AMESBURY — A developer interested in building a Hampton Inn on the corner of Route 110 and Elm Street has made an official application to the town to turn the corner of land east of Stop and Shop into a 92-room hotel.
True Homestead Limited Partnership filed an application for Site Plan Review with the Planning Board last week, asking them to accept its development plan for the 284 Elm St. location. Town Planner Nipun Jain said the proposal looks to be the same one they approached the board with in preliminary talks last spring.
Jain said he hasn't had time to fully review whether the application is identical to the preliminary one developers put forth to the Planning Board last spring. The proposal actually entails two applications, one for a 92-room hotel and another for a nearly 10,000-square-foot retail outlet on the 5 acre parcel that includes both 282 and 284 Elm Street.
True Homestead, a limited liability company owned by Herbert Sears of Exeter, N.H., owns one of the two parcels being eyed for the hotel and jointly owns with Fafard Development the second parcel slated for the retail building.
Sears has retained the services of Fred Ford with Cammett Engineering to navigate the pre-application process. According to information submitted at a March 8 joint meeting of the Planning Board and Conservation Commission, Cammett and True Homestead are conducting this work on behalf of the Hampton Inn, which intends to build on the property if everything goes as planned.
If things are to progress, the developers will have to convince the Planning Board it can build a commercial building of that size and scope on the 5-acre, triangular property; receive an order of conditions from the town's Conservation Commission; and get a permit from the Massachusetts Department of Transportation for curb cuts to provide entrance to the complex.
The Planning Board and the Conservation Commission last spring asked the developers to consider a greener concept in their building design to ensure that the hotel isn't the "standard complex with concrete and a few trees" that was presented in the preliminary site plans, according to minutes of that joint meeting.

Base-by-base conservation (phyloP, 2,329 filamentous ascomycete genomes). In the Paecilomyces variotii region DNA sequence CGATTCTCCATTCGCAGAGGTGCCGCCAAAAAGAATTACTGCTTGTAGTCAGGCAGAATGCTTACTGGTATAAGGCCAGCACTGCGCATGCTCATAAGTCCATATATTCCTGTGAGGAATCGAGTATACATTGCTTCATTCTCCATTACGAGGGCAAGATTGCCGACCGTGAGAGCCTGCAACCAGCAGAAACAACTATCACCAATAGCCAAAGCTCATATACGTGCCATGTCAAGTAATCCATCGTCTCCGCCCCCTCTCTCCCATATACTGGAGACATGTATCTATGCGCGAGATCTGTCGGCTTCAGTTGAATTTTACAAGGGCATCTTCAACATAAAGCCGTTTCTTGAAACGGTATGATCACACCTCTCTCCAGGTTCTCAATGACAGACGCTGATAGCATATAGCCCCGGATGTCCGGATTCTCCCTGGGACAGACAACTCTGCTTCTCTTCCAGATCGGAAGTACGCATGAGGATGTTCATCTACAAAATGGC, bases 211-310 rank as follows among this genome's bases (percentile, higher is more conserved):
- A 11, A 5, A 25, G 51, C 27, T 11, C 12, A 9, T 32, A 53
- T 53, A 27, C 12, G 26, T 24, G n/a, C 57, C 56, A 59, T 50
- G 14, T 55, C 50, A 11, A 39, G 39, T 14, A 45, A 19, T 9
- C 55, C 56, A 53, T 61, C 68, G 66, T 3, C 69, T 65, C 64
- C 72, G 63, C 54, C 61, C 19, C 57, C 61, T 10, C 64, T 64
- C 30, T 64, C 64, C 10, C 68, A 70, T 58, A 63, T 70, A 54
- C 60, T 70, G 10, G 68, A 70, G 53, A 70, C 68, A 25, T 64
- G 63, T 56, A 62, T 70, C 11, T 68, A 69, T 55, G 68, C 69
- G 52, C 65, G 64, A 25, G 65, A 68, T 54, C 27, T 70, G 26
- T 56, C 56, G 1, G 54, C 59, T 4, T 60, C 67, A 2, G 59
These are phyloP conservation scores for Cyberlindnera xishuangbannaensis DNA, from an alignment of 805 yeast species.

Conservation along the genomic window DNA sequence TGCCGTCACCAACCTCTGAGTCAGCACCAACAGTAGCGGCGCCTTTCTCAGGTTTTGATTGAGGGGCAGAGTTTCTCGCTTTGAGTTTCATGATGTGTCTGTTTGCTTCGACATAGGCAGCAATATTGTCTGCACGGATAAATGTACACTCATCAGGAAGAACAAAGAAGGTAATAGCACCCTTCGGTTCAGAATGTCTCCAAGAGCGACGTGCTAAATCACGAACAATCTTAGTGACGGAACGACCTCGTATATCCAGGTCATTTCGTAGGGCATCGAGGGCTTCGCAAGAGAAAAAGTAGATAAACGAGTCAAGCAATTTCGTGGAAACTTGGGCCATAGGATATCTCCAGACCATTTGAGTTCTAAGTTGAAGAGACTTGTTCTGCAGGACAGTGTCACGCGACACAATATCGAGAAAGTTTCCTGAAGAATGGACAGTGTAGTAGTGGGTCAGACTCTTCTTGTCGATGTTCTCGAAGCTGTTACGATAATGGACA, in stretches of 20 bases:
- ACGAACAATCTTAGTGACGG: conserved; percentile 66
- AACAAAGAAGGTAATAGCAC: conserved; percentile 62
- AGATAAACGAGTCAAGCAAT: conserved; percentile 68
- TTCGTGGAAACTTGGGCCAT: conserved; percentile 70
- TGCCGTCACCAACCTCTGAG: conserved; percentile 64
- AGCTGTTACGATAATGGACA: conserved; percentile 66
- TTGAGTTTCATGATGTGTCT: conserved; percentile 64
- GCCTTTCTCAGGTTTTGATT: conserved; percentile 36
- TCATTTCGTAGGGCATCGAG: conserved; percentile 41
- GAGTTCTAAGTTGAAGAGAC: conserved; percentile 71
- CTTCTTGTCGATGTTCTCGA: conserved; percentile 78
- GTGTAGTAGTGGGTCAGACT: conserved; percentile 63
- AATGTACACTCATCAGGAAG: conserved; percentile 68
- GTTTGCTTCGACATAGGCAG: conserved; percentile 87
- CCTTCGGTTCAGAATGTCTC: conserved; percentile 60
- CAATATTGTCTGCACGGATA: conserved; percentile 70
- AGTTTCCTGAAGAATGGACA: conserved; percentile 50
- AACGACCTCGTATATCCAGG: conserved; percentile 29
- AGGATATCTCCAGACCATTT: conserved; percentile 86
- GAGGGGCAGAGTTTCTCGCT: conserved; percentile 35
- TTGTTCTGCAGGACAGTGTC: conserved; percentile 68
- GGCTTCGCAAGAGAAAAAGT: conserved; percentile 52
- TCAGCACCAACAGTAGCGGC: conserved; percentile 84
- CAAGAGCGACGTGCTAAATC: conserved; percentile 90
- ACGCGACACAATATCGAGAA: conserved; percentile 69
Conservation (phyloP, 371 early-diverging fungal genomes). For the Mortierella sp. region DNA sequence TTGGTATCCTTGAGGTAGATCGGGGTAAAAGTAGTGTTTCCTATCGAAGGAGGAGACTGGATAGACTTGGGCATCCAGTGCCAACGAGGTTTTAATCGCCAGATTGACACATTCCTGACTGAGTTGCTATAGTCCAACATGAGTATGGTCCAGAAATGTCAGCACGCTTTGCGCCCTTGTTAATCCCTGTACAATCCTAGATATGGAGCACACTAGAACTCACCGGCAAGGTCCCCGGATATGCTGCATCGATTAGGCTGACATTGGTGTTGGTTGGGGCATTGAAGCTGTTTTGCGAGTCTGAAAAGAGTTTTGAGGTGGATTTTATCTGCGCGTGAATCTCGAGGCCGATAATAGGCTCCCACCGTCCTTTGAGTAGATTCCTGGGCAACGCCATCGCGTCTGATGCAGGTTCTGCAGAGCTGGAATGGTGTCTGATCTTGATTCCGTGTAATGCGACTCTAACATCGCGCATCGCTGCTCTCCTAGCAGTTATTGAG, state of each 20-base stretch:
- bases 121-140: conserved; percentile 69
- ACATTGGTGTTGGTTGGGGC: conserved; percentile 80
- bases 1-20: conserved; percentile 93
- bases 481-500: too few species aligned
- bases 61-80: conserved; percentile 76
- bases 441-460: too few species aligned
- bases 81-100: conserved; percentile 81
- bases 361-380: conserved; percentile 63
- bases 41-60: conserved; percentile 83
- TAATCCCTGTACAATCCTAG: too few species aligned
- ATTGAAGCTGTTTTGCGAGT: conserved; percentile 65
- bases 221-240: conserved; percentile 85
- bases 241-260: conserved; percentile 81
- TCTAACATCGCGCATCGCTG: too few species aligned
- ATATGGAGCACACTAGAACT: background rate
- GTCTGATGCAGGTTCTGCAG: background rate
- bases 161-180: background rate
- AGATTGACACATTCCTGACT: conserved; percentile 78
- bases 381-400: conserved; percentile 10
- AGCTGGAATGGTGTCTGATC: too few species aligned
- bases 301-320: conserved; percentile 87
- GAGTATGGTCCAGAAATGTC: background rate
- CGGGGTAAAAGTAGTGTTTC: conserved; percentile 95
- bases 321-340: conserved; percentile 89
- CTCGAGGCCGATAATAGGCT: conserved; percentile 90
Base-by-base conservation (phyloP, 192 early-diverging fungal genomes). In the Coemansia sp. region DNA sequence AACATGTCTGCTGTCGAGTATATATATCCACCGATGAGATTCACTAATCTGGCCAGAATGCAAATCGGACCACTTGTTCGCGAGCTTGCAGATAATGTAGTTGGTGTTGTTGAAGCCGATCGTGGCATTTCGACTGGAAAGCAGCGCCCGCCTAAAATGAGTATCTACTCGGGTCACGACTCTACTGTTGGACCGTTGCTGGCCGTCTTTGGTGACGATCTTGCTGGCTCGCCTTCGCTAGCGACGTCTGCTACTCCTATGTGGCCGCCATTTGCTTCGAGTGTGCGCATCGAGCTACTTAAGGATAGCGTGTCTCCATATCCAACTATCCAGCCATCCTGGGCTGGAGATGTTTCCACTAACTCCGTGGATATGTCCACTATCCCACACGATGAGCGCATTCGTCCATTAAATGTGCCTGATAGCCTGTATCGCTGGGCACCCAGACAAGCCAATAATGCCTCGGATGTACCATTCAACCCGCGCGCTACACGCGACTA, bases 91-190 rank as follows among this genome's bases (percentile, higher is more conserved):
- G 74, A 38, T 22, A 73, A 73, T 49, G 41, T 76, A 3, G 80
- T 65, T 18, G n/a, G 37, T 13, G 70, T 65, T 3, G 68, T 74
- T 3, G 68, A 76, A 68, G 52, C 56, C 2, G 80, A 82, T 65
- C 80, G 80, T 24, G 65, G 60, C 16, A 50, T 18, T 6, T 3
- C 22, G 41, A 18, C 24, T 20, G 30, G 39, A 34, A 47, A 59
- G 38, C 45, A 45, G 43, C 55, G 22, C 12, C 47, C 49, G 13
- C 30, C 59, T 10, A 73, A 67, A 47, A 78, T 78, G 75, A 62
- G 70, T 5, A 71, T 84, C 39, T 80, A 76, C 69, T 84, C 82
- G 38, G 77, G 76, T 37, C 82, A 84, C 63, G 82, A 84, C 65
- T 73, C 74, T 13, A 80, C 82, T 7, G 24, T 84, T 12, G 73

Jain said yesterday he was not sure if the developer had taken those comments to heart and changed the plan accordingly.
"We had discussed the green concept, but we have not looked at the information as to whether they have made any attempt to add that information or add that design," Jain said. "In due course of time, we will know."
Mayor Thatcher Kezer said this week he was excited that plans for the hotel were progressing, and he touted the benefits to residents that will come from the new development.
"That's an area we designated for development," Kezer said. "There's a demand and a need for the (hotel), and that expands our commercial tax base."
Calling the potential development a "two-fer," Kezer said a hotel is a development with benefits exceeding the traditional commercial building addition, as it provides new growth revenue as well as a windfall to the town's bottom line via the hotel tax.
The town's existing hotel — the Fairfield Inn, which is nearby on the opposite side on Route 110 — provides about $80,000 annually to town coffers from the hotel tax, he said.
"So presumably, we'll double that number," he said. "In general, I support the commercial development as long as it's right for that location and for Amesbury."
The Planning Board is expected to take up the hotel application at its Monday, Nov. 8, meeting, but whether it makes it to the agenda will depend on whether the town can get its meeting notices out on time per public meeting notification requirements.
The town plans to hire a third party consultant to go over the engineering and site plans and advise both the Conservation Commission and Planning Board on issues pertinent to their jurisdiction, Jain said.